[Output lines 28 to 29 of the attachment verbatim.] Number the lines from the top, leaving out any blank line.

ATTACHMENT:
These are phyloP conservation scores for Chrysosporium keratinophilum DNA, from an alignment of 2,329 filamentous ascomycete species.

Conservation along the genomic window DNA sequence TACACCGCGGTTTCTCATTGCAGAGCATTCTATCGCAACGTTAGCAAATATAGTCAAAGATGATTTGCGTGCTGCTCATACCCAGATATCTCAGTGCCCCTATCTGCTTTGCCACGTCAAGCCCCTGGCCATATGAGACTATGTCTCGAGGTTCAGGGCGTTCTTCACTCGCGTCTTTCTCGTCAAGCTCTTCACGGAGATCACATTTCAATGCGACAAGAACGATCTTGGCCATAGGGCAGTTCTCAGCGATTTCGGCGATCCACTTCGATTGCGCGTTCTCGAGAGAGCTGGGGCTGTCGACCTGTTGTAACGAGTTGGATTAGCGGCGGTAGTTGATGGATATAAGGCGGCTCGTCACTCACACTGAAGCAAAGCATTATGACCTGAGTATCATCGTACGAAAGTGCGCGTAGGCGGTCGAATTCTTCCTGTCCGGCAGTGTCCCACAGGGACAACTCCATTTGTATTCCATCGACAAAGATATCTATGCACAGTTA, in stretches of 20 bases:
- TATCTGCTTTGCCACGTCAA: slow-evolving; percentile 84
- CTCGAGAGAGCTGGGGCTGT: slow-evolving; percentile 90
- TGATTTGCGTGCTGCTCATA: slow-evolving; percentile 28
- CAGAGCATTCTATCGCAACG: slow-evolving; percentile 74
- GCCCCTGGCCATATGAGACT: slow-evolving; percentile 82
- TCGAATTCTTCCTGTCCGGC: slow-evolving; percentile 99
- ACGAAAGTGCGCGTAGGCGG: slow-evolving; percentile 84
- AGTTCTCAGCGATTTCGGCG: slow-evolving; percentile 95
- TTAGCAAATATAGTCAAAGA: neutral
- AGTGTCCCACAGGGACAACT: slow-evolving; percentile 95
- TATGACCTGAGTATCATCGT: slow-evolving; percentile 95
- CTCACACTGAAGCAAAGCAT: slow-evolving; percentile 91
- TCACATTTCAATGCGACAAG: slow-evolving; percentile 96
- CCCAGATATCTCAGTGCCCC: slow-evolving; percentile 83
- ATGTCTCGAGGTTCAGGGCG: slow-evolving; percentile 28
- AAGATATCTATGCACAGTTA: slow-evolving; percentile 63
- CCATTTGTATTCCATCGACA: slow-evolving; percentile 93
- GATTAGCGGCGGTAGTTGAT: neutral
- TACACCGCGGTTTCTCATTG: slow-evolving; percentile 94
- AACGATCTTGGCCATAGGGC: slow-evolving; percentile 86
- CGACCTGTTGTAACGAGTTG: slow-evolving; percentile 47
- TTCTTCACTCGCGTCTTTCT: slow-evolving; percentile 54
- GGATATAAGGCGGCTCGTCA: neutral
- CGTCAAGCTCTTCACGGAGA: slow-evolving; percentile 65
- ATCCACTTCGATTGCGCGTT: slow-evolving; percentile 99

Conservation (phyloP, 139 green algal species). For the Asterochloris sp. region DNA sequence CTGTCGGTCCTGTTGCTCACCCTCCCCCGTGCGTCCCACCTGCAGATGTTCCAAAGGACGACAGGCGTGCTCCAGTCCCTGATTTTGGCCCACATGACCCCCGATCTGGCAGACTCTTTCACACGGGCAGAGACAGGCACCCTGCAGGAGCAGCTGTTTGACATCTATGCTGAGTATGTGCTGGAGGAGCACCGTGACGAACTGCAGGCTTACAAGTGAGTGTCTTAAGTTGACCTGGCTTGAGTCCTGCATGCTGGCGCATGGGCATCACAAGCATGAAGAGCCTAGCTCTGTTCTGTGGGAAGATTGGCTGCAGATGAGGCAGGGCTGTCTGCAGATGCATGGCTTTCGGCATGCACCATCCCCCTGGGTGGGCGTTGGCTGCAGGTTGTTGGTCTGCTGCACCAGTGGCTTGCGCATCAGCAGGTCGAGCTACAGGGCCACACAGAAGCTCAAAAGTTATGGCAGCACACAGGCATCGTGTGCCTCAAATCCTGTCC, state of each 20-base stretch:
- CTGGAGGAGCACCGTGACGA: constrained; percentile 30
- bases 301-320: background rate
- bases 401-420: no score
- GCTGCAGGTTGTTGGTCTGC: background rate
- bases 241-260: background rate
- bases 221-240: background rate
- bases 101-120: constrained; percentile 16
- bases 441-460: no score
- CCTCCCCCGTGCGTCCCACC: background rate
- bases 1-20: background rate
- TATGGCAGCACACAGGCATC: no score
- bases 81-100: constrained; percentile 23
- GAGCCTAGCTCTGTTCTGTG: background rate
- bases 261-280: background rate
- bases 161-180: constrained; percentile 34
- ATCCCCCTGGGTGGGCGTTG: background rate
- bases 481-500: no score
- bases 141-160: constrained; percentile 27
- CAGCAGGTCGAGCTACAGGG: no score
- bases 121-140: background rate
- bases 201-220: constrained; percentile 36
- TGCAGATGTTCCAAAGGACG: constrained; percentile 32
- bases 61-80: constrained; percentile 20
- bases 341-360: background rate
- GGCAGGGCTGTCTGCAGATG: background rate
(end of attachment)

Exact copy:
Conservation (phyloP, 139 green algal species). For the Asterochloris sp. region DNA sequence CTGTCGGTCCTGTTGCTCACCCTCCCCCGTGCGTCCCACCTGCAGATGTTCCAAAGGACGACAGGCGTGCTCCAGTCCCTGATTTTGGCCCACATGACCCCCGATCTGGCAGACTCTTTCACACGGGCAGAGACAGGCACCCTGCAGGAGCAGCTGTTTGACATCTATGCTGAGTATGTGCTGGAGGAGCACCGTGACGAACTGCAGGCTTACAAGTGAGTGTCTTAAGTTGACCTGGCTTGAGTCCTGCATGCTGGCGCATGGGCATCACAAGCATGAAGAGCCTAGCTCTGTTCTGTGGGAAGATTGGCTGCAGATGAGGCAGGGCTGTCTGCAGATGCATGGCTTTCGGCATGCACCATCCCCCTGGGTGGGCGTTGGCTGCAGGTTGTTGGTCTGCTGCACCAGTGGCTTGCGCATCAGCAGGTCGAGCTACAGGGCCACACAGAAGCTCAAAAGTTATGGCAGCACACAGGCATCGTGTGCCTCAAATCCTGTCC, state of each 20-base stretch:
- CTGGAGGAGCACCGTGACGA: constrained; percentile 30